Later Life in Condos, a New Naked City – Part 3

Condos in general have their unique dynamics – social engagement and operational finances to name but two. And those who have chosen to live in urban condo dwellings will know that there are enough issues that percolate, (and sometimes boil over), in and out of the occasion of the Annual General Meeting. Adding the aging in place discussion on the agenda – quite simply put – by and large gets no mention at all.

Where do you start the list of reasons? When condo boards have a hard time functioning within the rules (even if the relationship with the management company is good), the heavy weighting given to time spent focused on items such as reserve funds, building upgrades and owner compliance issues, doesn’t always leave room for what are perceived to be “feel good” matters like aging in place.

As with the example in the CBC’s Vertical City article by Alexandra Sienkiewicz, the two women (Tyndale & Beddoes) took their own initiative to form a group of seniors in their condo to “discuss condo living challenges and educate themselves on latest government policies”. Self-advocacy at work. But from what I observe in my building and some of the stories I’ve heard about life in other condos, the most you might get is an ad-hoc social committee.

So what happens if we truly look at that “wave of seniors” that Sienkiewicz describes, starting to dominate the demographic mix of a condo building? If you have a condo with 200 units and 25 percent are owned and/or rented by older residents, does that not provide enough of a signal that it’s time for the Board to be proactive and review those policies and discuss more openly those challenges that people face in later life condo living?

Don’t keep age-friendly conversations exclusive to only seniors in the building.

Can you imagine a group of older residents, meeting covertly over several months in the party room writing a manifesto for senior condo living to present to the Board and management office? It reminds me of a quote from Theodore Roszak’s book Longevity Revolution:

“The increasing life expectancy of the modern world may be the only clear measure of progress all people can agree on…. It is time to start finding a good social use for those extra years. As a political project, that is a novel undertaking….Just as no utopian thinker ever looked over the historical horizon and saw a world of elderly people waiting to create the good society, no revolutionary ever looked for a following among the old”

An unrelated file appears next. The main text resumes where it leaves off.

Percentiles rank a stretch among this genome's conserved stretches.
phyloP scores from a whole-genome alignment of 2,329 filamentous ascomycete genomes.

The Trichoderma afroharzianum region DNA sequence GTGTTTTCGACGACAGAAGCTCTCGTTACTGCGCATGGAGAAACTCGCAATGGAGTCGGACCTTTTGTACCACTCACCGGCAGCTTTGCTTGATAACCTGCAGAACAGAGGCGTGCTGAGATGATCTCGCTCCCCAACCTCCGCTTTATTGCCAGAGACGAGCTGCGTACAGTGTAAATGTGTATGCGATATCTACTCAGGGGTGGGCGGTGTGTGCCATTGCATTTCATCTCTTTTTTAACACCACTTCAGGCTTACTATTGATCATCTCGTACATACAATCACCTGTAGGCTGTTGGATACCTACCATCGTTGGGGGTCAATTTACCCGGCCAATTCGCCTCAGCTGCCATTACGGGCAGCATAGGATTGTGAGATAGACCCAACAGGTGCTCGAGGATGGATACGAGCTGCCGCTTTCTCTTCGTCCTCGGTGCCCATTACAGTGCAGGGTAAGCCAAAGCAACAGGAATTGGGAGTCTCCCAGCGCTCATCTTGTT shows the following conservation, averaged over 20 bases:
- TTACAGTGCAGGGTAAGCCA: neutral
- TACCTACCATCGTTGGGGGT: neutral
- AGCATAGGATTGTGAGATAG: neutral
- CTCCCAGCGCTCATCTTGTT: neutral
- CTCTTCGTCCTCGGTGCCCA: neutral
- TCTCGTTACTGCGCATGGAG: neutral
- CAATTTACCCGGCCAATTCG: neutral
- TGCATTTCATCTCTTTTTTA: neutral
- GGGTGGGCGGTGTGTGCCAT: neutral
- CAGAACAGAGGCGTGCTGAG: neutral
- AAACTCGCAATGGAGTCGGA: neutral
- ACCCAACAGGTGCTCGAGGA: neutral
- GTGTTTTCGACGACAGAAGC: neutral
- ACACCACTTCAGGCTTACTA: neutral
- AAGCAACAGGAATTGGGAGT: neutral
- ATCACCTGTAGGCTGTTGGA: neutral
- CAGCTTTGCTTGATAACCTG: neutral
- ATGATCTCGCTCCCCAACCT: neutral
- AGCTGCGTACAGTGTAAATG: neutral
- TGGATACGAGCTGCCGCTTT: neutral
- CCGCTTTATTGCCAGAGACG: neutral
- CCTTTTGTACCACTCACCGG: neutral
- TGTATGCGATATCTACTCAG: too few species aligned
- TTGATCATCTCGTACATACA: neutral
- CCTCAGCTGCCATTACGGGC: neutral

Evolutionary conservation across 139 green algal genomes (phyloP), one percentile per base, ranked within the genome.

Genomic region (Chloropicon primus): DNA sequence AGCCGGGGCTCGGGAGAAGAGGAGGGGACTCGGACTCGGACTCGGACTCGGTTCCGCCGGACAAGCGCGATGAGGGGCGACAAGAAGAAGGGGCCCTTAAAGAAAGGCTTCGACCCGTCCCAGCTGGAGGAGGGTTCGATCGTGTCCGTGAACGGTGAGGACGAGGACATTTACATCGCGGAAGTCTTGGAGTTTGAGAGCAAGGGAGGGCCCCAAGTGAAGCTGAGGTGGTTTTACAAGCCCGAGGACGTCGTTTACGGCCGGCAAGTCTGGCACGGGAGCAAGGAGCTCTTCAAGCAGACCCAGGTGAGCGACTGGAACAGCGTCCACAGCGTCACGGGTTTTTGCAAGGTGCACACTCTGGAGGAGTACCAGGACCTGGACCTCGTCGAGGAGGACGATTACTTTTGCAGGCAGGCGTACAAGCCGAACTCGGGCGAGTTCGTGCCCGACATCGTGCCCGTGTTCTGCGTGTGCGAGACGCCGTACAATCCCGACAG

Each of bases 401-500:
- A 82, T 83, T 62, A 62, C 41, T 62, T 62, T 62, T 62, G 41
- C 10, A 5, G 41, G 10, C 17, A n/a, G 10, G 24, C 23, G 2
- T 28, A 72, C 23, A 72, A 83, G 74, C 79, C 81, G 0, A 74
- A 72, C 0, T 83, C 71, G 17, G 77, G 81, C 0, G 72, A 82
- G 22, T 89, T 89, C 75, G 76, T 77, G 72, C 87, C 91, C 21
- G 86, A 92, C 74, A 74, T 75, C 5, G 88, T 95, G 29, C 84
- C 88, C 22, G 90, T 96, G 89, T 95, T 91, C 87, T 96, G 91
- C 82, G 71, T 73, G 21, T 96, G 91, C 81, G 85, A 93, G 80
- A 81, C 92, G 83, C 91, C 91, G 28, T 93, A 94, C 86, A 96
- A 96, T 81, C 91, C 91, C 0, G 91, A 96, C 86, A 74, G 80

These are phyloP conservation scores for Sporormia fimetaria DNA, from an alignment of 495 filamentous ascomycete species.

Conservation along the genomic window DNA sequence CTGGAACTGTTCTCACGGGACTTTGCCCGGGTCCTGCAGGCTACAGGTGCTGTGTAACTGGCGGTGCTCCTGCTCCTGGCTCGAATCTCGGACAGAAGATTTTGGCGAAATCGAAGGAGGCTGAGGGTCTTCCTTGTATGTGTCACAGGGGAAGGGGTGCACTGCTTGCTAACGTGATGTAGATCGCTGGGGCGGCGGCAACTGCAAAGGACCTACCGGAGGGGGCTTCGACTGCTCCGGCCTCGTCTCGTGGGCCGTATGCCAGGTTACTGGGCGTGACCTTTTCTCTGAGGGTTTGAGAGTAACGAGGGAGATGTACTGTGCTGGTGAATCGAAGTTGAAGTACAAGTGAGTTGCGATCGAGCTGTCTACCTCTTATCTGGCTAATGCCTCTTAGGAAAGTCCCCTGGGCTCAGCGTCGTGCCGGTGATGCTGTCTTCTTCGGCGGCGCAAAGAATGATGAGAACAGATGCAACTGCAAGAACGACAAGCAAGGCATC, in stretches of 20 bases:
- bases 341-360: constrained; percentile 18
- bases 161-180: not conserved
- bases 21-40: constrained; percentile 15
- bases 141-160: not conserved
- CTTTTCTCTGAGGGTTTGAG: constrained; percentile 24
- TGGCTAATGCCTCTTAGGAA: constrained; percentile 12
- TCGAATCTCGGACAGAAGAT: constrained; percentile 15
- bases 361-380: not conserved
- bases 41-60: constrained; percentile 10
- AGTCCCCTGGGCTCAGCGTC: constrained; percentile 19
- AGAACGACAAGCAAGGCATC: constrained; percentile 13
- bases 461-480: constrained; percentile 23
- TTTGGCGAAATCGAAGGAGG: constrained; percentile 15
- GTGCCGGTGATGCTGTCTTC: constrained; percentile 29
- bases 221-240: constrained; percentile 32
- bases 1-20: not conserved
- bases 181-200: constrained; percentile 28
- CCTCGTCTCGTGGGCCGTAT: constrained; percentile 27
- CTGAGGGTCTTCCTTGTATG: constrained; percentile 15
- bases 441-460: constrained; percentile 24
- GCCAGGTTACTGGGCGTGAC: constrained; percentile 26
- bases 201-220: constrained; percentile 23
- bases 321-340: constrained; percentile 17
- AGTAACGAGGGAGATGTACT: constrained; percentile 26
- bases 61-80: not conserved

Not to sound over the top and propose that a militant movement is to be found lurking, phantom-like in the condo party room. It should however, at least be a wake-up call for all condo dwellers to bring forward to their Board, these challenges around an age inclusive neighbourhood in what is an inter-generational vertical village. But if you are looking for supporters in the education process like a Tyndale & Beddoes, I suggest that you don’t keep the conversation exclusive to only those seniors in the building.

Government Seniors Action Plans aside, even if you start with the Age-Friendly Cities Guide introduced by the World Health Organization (WHO) in 2007 – applied it to the vertical village and looked for the commonalities for people of all ages to discuss that would be a good start. While aging in place is not the focused term in the WHO Guide, the phrase active ageing is, and as the guide is careful to mention, “Because active ageing is a lifelong process, an age-friendly city is not just elderly friendly”. Using that other substitute word, neither is it just senior friendly.

So sticking with age friendly for our purposes here, as it relates to condo living, as Mary Ellen Tomlinson of Senior Care Options recommends that if you are choosing an age-friendly condo to live in your later life, consider as a starter on the menu these questions:

  • Is the condo in the right location for walkability, accessibility, easy access to needed health services, food shopping and entertainment?
  • Is the condo emergency policy in place is the policy clearly stated, and regularly tested?
  • Is there a mix of generations to keep older people invigorated, but not overwhelmed?
  • Is there a potential for an informal network of friends or acquaintances to act as support service?
  • Is there an onsite concierge service?


As I think back to the line from the original Naked City crime-based film noir of 1948 and the follow up TV series, – There are eight million stories in the naked city. This has been one of them” – in all our modern tall buildings, aging in place may end up being not so friendly for some lonely souls we never see from that forlorn looking unit down the hall. So maybe as these souls look for inspiration, the new line for a new naked city exposed, belongs to Julie Beddoes – “We want to be out in the world.”

One might argue then, that the term aging in place can have an undertone of sedentariness or seclusion, which might find a focus of concern in two of those elements in the WHO age-friendly model – Respect and Social Inclusion & Social Participation. With that in mind, maybe instead of aging in place, it could be a case of living longer – actively in place!

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